A couple of months later, on our first flight in the post-September 11 era, we flew to Las Vegas to attend my nephew's wedding. It was our daughter's very first airplane flight. We flew out of San Antonio accompanied by my sister Bylinda and her husband. It was extremely disconcerting to see the presence of armed military in the airports. There were five in our party and two of us got selected for the newly implement random searches before boarding the plane. Katy was among those chosen, but she just took it in stride. It was her first flight and maybe she just didn't know any different. I must admit that it still makes me extremely nervous. Every time I get on a plane, I should probably be selected for search based on my extreme nervousness. Sometimes I think maybe I have something to hide that even I don't know about.

So many things have changed as a result of the terrorist attacks on September 11. It was a landmark event in American history, similar in nature to the attack on Pearl Harbor and the assassination of President Kennedy. Ask anyone where they were that day and how they heard the news and they can tell you exactly. It was a notable day, not only because so many innocent lives were lost but also because another generation of Americans lost their naivete that day. September 11 changed us to the core. We became more suspicious of people who don't look like us, we became more alert in our every day lives, and patriotism and flag-waving became more commonplace and more accepted.

Less than a month later, I remember standing in my driveway one evening and talking with my neighbors about the military action that had just been launched in Afghanistan. By then we knew what Al-Quaeda was and we knew who Osama bin Laden was. What we didn't know, although many of us suspected, was how widespread and lengthy the military action would be and how it would grow to include Iraq and Saddam Hussein. We also didn't know how many more American lives would be lost.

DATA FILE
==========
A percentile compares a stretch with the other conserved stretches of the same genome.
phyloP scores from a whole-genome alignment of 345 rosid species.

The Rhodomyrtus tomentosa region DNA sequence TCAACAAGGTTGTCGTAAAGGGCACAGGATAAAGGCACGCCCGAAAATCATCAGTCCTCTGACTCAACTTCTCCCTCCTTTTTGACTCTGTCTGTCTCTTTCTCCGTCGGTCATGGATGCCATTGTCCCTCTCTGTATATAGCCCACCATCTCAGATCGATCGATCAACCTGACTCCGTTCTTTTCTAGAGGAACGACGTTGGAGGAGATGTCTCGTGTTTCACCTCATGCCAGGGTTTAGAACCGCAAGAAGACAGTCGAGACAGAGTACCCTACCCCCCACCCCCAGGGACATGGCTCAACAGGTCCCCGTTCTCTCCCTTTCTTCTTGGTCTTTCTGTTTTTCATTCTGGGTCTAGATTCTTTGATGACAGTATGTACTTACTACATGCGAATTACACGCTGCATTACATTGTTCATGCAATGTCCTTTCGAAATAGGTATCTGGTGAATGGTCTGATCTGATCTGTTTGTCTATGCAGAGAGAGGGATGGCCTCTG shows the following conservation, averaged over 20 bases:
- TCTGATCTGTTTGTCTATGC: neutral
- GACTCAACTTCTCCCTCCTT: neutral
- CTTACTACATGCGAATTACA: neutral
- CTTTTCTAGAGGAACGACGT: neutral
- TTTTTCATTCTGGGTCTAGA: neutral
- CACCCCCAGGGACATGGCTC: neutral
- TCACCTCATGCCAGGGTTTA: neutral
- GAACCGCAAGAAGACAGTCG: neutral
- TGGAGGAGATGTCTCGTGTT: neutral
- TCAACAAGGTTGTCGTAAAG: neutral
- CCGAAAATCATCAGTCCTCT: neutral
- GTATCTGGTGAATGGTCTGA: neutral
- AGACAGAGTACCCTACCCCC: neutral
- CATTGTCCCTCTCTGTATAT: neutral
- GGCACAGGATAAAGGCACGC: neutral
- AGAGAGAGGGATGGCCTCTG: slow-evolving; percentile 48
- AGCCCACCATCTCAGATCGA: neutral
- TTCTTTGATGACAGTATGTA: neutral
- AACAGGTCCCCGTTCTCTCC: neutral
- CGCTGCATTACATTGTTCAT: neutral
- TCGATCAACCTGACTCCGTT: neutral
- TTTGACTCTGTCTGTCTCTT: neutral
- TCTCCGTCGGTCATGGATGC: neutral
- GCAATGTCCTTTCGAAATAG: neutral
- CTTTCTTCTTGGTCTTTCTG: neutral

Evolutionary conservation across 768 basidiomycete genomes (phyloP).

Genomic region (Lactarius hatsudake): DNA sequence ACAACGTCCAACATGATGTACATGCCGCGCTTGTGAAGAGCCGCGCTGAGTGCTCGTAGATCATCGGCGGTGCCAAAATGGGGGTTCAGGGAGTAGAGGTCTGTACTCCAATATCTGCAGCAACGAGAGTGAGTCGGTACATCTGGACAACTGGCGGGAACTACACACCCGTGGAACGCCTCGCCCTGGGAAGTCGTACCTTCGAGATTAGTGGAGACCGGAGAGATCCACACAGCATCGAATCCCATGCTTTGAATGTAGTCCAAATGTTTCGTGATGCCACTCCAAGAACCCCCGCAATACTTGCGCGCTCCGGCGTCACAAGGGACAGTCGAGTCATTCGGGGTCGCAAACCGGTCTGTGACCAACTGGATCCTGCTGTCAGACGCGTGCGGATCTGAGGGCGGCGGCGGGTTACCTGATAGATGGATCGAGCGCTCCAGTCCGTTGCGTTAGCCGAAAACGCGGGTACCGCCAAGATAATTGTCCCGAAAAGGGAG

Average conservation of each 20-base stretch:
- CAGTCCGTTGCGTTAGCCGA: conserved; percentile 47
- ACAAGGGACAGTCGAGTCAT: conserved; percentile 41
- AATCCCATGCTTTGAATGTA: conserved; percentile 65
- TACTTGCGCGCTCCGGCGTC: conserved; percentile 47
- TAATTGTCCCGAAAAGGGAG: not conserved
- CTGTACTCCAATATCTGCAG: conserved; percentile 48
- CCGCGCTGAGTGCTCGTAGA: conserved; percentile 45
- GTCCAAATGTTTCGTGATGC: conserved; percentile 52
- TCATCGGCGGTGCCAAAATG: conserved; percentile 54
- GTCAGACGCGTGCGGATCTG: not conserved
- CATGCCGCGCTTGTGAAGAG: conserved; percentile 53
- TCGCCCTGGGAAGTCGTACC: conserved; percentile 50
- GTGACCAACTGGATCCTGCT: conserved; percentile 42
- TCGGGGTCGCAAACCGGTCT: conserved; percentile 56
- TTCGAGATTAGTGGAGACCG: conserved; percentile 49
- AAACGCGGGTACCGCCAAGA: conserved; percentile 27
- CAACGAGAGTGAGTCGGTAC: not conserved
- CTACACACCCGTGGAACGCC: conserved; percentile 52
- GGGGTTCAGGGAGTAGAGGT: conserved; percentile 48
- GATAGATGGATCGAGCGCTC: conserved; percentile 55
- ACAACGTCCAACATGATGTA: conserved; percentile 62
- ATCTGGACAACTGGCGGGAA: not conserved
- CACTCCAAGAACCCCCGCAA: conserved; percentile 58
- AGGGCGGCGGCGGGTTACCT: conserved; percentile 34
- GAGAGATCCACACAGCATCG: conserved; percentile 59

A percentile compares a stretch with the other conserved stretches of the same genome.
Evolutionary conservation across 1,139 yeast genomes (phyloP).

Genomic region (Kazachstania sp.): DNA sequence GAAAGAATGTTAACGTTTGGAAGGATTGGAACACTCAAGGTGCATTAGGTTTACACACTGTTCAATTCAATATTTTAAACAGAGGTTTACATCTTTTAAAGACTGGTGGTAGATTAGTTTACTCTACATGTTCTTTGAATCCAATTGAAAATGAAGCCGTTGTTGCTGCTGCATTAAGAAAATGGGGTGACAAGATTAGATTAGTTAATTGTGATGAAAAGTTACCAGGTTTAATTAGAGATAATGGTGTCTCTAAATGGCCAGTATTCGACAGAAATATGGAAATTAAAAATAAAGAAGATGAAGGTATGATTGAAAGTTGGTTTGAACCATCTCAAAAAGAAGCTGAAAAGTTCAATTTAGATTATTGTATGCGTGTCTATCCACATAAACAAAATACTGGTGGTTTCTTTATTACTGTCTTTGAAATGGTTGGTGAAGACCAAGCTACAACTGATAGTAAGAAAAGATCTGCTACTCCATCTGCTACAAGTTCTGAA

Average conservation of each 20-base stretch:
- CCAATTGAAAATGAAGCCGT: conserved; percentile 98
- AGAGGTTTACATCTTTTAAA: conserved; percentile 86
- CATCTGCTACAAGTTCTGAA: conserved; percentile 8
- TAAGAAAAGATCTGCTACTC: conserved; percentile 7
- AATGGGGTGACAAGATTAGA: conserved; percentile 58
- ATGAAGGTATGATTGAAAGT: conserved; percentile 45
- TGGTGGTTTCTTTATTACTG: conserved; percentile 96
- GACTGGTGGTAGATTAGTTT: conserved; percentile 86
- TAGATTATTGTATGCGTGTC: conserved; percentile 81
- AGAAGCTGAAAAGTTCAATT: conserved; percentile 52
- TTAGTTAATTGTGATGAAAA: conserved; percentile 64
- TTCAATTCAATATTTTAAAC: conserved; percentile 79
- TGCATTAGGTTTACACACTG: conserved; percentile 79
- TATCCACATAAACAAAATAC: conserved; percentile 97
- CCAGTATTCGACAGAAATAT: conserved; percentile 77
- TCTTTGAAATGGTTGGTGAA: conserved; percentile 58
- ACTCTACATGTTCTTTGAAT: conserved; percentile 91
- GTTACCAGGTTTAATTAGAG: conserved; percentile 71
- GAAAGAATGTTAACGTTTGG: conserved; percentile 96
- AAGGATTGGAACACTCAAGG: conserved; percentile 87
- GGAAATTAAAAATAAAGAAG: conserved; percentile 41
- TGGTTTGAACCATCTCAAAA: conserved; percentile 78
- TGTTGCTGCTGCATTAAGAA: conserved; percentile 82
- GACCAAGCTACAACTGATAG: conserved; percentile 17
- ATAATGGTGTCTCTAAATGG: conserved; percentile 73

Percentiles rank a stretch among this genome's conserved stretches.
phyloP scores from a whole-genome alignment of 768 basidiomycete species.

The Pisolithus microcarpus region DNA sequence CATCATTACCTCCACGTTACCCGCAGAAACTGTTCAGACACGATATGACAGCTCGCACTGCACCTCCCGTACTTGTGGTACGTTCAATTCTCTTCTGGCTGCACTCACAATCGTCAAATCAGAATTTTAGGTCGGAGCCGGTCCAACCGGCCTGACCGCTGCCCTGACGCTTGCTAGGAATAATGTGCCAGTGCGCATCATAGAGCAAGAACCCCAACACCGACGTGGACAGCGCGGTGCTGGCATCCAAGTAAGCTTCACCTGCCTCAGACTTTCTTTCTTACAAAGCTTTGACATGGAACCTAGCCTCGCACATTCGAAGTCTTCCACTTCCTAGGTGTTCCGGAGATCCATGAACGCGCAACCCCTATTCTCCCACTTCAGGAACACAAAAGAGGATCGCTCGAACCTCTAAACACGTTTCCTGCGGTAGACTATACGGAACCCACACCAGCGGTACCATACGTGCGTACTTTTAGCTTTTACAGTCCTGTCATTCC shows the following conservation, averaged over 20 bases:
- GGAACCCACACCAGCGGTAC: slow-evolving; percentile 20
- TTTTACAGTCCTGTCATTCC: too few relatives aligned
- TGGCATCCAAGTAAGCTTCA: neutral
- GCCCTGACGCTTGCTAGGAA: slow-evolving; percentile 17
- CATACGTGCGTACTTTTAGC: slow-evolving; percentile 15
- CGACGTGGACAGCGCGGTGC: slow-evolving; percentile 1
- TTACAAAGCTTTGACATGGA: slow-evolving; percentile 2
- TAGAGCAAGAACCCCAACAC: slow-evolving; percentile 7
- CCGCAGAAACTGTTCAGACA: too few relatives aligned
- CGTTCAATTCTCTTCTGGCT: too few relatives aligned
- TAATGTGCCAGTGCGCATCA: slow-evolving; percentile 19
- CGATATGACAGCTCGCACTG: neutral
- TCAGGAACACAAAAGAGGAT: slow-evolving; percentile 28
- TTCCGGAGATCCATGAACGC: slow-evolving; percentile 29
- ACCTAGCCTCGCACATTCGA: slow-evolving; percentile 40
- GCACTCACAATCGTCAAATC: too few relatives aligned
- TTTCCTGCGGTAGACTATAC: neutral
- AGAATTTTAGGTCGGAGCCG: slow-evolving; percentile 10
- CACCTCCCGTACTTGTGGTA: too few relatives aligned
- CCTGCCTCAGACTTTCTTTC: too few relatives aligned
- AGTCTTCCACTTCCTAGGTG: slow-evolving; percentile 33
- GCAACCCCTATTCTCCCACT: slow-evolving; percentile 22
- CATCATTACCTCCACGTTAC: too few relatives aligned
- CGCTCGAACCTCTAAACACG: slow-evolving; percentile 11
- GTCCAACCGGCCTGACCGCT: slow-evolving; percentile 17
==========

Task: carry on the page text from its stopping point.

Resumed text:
Over the past ten years, our lives have somewhat settled back into the everyday groove. Some things have just become part of our everyday experience. We know what we can and cannot take on board an airplane. We expect to remove our shoes when we go through security. We've learned to speak up and "when you see something, say something." But we've not been lulled back into complacency; we know we're vulnerable, partly because we are a melting pot of the worlds nations. We don't all look alike or worship alike or act alike. Each of us has "certain inalienable rights." Those haven't changed. America is still a great nation partly because of our diversity and our tolerance. I'm still proud to be an American. That hasn't changed either!

2 comments:

  1. Excellent job once you decided to "sally forth" (I love that!). Such an experience...for all of us. All so different, so personal, yet all the same. Especially the same in what we've learned, grown used to in the past 10 years that was perviously unheard of, unknown. Let's hope we're also all the same in being proud to be an American. I know I sure am!

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  2. Playing with your grandkids is the perfect example of how WE won and the terrorists LOST. They can't take away our joy. They can't take away our Americaness.

    God bless the USA!